Even the best journeys end, but a new one is right around the corner. Six years after its original release, Overwatch 2 is finally ready to review, attempting to redefine what a video game means to be a sequel. Filled with an abundance of new content, a new business model and the promise to deliver consistent live service, Blizzard’s unique FPS might just have another shot at being at the top. What exactly could go wrong? Well, a little more than you’d think, actually.
While the original Overwatch was praised for its interesting spin on the FPS genre with accessible heroes and an incredible lore-intensive universe, the game soon became a shadow of its former self. Events repeated every year, new content was lacking, and the communication between the developers and their community dwindled. A game with such carefully constructed foundations had the potential to be something really prosperous, and I think Overwatch 2 is a second chance to get this right.
Story – A Journey Continues
As an online FPS title, stories aren’t necessarily all that important or prominent. In Overwatch, however, this hasn’t always been the case. This title has always featured lore woven into its gameplay, with voice lines and interactions between its diverse array of playable characters. For example, you’ll subtly learn about specific plot points in the lore’s history when you have an Ana and a Soldier: 76 on your team. Or, if you happen to have Genji and Mercy together, you’ll find out a little more about their relationship.
It doesn’t stop there, however. Interactions are not just before the match, but during, too. When you eliminate specific targets around specific allies, you’ll hear even more interesting revelations. There are 25,000+ voice lines added to the sequel which is an incredible number. It’s refreshing to hear so many new interactions between the characters, and I have always praised Blizzard’s ability to succeed in this area. It makes the game feel more alive and further solidifies its characters.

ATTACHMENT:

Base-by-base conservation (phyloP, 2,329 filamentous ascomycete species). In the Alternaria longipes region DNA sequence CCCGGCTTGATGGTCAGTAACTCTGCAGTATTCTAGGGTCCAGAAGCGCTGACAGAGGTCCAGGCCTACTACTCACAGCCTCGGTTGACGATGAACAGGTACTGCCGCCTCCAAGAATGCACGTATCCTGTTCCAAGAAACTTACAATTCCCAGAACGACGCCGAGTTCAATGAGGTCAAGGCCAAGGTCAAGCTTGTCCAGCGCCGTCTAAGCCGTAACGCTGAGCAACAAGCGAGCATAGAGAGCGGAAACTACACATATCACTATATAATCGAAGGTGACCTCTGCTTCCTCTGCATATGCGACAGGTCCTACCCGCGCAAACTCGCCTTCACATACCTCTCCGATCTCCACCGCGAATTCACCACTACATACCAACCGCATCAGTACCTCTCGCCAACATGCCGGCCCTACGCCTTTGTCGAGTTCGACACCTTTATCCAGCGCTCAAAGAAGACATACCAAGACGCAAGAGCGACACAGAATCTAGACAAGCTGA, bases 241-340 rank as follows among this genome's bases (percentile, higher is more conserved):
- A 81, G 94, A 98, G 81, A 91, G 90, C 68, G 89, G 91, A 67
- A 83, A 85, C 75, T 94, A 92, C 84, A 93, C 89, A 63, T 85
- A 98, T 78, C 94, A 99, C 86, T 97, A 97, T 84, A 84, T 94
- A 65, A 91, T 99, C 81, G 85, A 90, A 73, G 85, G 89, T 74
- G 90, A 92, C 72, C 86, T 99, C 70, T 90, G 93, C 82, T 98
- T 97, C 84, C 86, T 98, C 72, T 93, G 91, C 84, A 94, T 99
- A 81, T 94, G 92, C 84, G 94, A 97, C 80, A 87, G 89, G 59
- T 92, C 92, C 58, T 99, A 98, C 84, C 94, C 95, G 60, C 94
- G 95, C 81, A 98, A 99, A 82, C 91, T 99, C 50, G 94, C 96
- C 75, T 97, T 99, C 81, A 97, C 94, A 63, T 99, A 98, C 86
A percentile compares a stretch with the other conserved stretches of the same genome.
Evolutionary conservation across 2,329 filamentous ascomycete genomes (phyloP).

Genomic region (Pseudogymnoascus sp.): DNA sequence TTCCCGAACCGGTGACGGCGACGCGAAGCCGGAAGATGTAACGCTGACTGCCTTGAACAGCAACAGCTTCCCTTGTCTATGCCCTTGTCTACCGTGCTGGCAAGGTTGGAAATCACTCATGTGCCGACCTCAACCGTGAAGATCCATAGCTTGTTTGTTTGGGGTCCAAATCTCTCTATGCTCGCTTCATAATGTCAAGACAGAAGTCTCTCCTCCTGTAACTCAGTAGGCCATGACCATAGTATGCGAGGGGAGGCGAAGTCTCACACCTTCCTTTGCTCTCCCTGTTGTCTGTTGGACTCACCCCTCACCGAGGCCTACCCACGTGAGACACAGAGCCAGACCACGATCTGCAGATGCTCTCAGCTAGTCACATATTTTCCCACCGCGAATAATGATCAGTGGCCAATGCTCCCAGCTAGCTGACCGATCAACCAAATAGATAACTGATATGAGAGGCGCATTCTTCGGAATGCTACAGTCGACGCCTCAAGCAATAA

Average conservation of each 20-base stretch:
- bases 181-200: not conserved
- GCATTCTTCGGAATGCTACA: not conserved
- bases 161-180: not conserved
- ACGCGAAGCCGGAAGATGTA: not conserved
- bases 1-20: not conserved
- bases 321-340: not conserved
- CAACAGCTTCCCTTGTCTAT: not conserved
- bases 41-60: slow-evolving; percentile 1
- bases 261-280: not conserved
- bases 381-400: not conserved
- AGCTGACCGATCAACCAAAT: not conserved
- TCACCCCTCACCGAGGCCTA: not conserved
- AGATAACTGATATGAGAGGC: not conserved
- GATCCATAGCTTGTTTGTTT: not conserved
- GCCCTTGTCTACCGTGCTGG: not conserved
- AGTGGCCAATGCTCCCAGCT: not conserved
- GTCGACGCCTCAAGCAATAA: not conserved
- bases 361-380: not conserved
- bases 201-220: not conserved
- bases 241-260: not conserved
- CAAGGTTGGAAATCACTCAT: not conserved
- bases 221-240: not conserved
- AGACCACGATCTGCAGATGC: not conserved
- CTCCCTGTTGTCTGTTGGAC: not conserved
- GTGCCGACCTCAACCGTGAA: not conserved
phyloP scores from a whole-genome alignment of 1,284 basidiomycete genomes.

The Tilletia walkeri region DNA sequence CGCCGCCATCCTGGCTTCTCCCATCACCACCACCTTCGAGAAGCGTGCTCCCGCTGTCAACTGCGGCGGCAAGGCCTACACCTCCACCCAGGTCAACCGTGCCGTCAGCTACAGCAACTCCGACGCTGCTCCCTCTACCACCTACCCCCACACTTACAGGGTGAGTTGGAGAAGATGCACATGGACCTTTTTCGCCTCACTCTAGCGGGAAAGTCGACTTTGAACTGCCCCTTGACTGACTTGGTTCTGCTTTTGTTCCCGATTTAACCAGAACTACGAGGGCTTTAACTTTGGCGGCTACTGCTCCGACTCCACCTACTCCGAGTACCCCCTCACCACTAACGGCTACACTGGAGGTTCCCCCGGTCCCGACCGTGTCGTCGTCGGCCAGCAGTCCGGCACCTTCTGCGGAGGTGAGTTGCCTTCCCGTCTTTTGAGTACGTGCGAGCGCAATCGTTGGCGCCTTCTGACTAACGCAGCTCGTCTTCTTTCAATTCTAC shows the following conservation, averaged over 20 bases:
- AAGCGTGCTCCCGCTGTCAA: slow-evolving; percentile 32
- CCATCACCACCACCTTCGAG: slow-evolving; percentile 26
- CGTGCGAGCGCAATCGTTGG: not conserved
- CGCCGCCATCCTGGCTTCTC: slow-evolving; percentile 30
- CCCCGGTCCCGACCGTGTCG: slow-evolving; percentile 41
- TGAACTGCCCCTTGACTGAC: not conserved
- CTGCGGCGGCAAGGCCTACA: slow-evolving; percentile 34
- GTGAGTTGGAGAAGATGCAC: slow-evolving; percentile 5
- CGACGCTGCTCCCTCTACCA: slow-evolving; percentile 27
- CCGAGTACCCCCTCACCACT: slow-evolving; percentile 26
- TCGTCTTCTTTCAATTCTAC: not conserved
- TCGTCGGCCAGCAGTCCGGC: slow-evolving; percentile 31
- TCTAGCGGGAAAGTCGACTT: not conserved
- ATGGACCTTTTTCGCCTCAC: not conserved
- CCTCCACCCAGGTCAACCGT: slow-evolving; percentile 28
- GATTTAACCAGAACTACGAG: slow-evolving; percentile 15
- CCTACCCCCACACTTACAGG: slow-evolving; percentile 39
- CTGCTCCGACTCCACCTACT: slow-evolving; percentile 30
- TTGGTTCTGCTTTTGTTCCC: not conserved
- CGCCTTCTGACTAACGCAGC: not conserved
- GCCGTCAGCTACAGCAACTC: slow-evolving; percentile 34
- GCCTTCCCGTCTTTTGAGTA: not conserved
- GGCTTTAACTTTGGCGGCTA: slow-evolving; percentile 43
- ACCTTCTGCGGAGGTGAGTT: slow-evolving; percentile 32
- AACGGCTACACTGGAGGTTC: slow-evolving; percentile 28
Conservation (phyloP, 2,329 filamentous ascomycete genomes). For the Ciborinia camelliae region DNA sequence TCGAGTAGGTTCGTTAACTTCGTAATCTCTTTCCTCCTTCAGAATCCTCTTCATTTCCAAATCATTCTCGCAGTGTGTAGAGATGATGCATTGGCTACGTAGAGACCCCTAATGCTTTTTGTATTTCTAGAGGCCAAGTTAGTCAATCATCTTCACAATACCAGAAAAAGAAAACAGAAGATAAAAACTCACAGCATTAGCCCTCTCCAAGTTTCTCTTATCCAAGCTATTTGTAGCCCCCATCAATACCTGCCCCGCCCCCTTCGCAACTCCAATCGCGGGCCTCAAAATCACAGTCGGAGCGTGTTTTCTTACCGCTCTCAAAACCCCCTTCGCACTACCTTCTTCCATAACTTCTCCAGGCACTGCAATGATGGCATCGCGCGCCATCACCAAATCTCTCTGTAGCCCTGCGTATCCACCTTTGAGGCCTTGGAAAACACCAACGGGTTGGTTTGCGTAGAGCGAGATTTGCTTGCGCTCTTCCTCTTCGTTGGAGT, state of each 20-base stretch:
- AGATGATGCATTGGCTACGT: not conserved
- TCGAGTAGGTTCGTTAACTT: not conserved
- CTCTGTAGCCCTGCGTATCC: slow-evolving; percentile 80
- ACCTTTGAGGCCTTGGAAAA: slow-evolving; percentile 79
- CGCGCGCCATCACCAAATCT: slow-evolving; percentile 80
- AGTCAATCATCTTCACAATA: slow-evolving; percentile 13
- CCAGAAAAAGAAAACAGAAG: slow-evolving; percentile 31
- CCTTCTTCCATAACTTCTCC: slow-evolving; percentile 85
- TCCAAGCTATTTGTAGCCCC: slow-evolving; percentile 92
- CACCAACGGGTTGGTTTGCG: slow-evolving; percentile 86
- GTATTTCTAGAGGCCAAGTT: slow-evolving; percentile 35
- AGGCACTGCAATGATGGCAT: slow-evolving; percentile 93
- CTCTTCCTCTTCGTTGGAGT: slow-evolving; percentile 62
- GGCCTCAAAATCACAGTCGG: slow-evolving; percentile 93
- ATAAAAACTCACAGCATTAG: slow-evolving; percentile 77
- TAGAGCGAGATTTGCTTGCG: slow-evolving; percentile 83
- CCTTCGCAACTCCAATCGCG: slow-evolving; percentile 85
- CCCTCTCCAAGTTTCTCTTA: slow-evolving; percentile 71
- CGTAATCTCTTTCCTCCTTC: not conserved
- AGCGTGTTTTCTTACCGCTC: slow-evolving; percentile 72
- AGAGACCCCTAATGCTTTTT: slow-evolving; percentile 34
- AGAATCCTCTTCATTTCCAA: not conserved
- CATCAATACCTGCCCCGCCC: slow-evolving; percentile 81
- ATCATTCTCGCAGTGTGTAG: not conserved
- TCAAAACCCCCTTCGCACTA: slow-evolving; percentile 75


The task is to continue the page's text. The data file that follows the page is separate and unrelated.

There’s no specific story to discuss in this Overwatch 2 review since each match is technically non-canon to the timeline itself. In what universe does Mercy team up with Reaper to kill Reinhardt, for example? At some point, however, we’ll be getting a much more in-depth look at a proper story with the PvE half of this game releasing sometime next year. For now, enjoy listening out for the various interactions and voice lines hidden throughout the game.
Gameplay – Familiar Yet Fresh
Sporting a new 5v5 set-up, silky smooth animations and a fresh, futuristic UI, Overwatch 2 feels like the optimal, modern FPS to play right now. You get to choose from currently 35 unique heroes, all with their own set of abilities and personalities. Blizzard has always taken care of their heroes and no two offer the same experience. Hop onto Widowmaker to play the round as an aim-sensitive sniper in the back, or as Winston as a front-lining hero who initiates team fights. Maybe you fancy a go as an offensive support like the all-new Kiriko. There’s a hero for everyone.
With multiple game modes in rotation and the new Push Mode coming in hot, the game stays fresh and enjoyable for long periods of time. From pushing payloads and escorting robots to fighting for an objective, the different modes are tonnes of fun in their own ways. Shout out to King’s Row for being one of my personal favourite maps, set in London, UK. You’ll explore so many locations and see team fights commencing in some peculiar places. With six players on each team in the original, it began to feel like the same thing was happening every round. With two fewer players, though, there are more opportunities for fights to happen in more constricted areas.